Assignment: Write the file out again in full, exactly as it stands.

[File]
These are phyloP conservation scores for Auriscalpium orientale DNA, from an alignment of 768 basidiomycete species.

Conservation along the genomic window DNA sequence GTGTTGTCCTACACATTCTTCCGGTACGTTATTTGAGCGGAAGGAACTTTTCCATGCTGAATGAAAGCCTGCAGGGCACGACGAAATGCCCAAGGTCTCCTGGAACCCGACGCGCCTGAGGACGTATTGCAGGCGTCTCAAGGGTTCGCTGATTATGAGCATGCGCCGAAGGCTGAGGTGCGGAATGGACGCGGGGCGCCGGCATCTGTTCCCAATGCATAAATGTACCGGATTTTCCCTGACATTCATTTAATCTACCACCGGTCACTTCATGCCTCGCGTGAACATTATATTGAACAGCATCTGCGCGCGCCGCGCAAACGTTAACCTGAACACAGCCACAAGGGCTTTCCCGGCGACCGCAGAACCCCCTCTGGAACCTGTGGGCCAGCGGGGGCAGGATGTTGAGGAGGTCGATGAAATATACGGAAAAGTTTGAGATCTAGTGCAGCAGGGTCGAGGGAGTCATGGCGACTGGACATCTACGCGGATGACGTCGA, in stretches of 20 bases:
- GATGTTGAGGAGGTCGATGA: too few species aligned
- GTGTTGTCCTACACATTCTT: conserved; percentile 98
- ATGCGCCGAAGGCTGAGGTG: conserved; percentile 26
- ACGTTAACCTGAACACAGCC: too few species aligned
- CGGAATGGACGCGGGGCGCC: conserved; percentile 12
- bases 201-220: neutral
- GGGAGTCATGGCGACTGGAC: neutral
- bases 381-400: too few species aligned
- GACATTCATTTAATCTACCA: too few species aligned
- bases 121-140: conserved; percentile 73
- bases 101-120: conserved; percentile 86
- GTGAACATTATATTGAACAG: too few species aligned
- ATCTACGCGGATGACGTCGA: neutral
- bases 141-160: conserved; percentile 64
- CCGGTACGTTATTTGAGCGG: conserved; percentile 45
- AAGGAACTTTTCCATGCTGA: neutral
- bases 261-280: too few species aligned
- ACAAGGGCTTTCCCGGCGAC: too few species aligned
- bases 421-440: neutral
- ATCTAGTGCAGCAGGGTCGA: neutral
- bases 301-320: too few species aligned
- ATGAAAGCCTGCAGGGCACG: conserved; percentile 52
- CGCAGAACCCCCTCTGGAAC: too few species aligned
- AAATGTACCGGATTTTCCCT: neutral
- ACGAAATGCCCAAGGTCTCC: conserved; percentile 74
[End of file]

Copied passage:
These are phyloP conservation scores for Auriscalpium orientale DNA, from an alignment of 768 basidiomycete species.

Conservation along the genomic window DNA sequence GTGTTGTCCTACACATTCTTCCGGTACGTTATTTGAGCGGAAGGAACTTTTCCATGCTGAATGAAAGCCTGCAGGGCACGACGAAATGCCCAAGGTCTCCTGGAACCCGACGCGCCTGAGGACGTATTGCAGGCGTCTCAAGGGTTCGCTGATTATGAGCATGCGCCGAAGGCTGAGGTGCGGAATGGACGCGGGGCGCCGGCATCTGTTCCCAATGCATAAATGTACCGGATTTTCCCTGACATTCATTTAATCTACCACCGGTCACTTCATGCCTCGCGTGAACATTATATTGAACAGCATCTGCGCGCGCCGCGCAAACGTTAACCTGAACACAGCCACAAGGGCTTTCCCGGCGACCGCAGAACCCCCTCTGGAACCTGTGGGCCAGCGGGGGCAGGATGTTGAGGAGGTCGATGAAATATACGGAAAAGTTTGAGATCTAGTGCAGCAGGGTCGAGGGAGTCATGGCGACTGGACATCTACGCGGATGACGTCGA, in stretches of 20 bases:
- GATGTTGAGGAGGTCGATGA: too few species aligned
- GTGTTGTCCTACACATTCTT: conserved; percentile 98
- ATGCGCCGAAGGCTGAGGTG: conserved; percentile 26
- ACGTTAACCTGAACACAGCC: too few species aligned
- CGGAATGGACGCGGGGCGCC: conserved; percentile 12
- bases 201-220: neutral
- GGGAGTCATGGCGACTGGAC: neutral
- bases 381-400: too few species aligned
- GACATTCATTTAATCTACCA: too few species aligned
- bases 121-140: conserved; percentile 73
- bases 101-120: conserved; percentile 86
- GTGAACATTATATTGAACAG: too few species aligned
- ATCTACGCGGATGACGTCGA: neutral
- bases 141-160: conserved; percentile 64
- CCGGTACGTTATTTGAGCGG: conserved; percentile 45
- AAGGAACTTTTCCATGCTGA: neutral
- bases 261-280: too few species aligned
- ACAAGGGCTTTCCCGGCGAC: too few species aligned
- bases 421-440: neutral
- ATCTAGTGCAGCAGGGTCGA: neutral
- bases 301-320: too few species aligned
- ATGAAAGCCTGCAGGGCACG: conserved; percentile 52
- CGCAGAACCCCCTCTGGAAC: too few species aligned
- AAATGTACCGGATTTTCCCT: neutral
- ACGAAATGCCCAAGGTCTCC: conserved; percentile 74